What were you whistling 30 years ago today? Find out.

Do you remember what you were doing on this day 10 years ago? How about 20? Howze about 50?

While you may not remember exactly what was happening on Jan. 31, 2002, or Jan. 31, 1982, chances are if you heard a song that was popular during that time it would most likely stir up your memory.

Well, with good ol’ Al Gore’s invention (made famous by Gee Dubya Bush), the Internets, one is able to travel back in time to find the top hit for this day — within reason – all the way back to the 1890s. The Billboard charts date back to the 1930s, so I don’t know how this Website that has all the top Billboard songs for a given day happens to have those top songs back to the 1890s. But this is the Internet. This particular site not only provides the opportunity to find the No. 1 song for a particular day but as well will let you hear it using clickable Rhapsody, iTunes and even some You Tube recordings.

It is quite a find actually. Supposing it’s accurate — if you want accuracy you do the cross checking — it gives everyone who uses a song to reflect upon their lives a melodic memory machine. So here are a few top songs for this day, Jan. 31:

Five years ago: “Irriplaceable,” BeyoncĂ©, 2007

Ten years ago: “U Got It Bad,” Usher, 2002

20 years ago: “Don’t Let The Sun Go Down On Me,” Elton John and George Michael, 1992 This is kind of a time warp since Elton first released the song solo in Summer 1974 when I was in Navy boot camp.

30 years ago: “Centerfold,” J. Geils Band, 1982. I remember a very cute friend from college asking me what would I do if I one day saw her on a centerfold. I said: “Uh, look?”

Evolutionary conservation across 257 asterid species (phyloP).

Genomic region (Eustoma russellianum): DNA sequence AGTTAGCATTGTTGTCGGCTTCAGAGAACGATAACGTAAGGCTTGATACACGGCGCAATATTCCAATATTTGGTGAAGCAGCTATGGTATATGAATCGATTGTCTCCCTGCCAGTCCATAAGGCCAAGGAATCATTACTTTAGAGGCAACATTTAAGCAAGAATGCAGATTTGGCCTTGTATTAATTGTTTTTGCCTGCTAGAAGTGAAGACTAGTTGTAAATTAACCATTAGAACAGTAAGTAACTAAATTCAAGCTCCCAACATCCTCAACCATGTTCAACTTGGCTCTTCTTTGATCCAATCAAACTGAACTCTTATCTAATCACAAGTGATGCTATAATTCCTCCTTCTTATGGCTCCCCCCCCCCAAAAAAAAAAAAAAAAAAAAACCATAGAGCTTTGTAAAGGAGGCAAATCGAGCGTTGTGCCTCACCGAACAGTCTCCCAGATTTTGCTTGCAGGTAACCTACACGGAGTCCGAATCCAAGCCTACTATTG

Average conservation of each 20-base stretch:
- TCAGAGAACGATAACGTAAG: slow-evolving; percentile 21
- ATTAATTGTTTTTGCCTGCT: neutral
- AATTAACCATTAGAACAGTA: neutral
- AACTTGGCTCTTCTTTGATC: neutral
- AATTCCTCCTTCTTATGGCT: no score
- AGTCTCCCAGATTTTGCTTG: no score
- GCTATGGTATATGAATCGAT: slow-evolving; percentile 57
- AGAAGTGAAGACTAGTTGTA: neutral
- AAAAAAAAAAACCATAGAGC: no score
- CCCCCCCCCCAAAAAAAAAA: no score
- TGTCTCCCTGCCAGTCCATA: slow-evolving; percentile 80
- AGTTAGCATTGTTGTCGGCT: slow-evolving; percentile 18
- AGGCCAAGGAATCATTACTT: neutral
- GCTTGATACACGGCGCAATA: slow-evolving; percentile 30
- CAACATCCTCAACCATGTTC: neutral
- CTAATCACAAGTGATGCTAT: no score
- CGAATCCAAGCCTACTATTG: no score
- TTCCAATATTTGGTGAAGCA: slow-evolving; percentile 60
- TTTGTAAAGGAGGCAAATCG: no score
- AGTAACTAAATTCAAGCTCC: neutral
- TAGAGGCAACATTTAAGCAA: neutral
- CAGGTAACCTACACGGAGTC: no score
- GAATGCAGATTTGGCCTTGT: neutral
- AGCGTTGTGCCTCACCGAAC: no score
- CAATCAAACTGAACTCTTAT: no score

40 years ago: “American Pie,” Don McLean, 1972. Jeez, 40 years ago! Man, that really makes me feel old! Makes me feel like driving my Chevy in a levee, even if it’s dry.

50 years ago: “Peppermint Twist,” 1962, Joey Dee and the Starliters.

56 years ago: “Memories Are Made Of This,” Dean Martin 1956. I don’t think I heard this one until now, but then again I was only three months old when this was No. 1.

It is an interesting listing, this walk way down Memory Lane, plus an opportunity to listen to most of the songs. I don’t know what kind of “phile” you call a music lover but that’d be me. Of course, there are many who are much more into music than I am but between a fanatic and a hater on a scale of 1 and 10 with 1 being a fanatic, I would probably be a 2.75.

Interesting factoid: The No. 1 hit on this day in 1957 — I was 15 months old then — was “Singing The Blues” by Guy Mitchell. I don’t know Guy Mitchell. I also don’t know what I was doing that day either. I was probably throwing icky things. But I know and am a big fan of Marty Robbins (“El Paso,” “Devil Woman,” “Big Iron”) and I always thought he first recorded this song Guy Mitchell took to No. 1 on Jan. 31, 1957. The song did go to No. 1 on the country charts in 1956-57 with Robbins’ version which, along with the three aforementioned songs, are among my favorite Marty Robbins tunes. Guy Mitchell’s version is a bit more pop and has whistling in it. Whistling is good for some things, such as Old Spice commercials, but not for great songs such as “I never felt more like singing the blues/I never thought that I’d ever lose/Your love, dear/Why did you do me this way …”

Take a trip back to memory lane and you can even whistle if you’d like.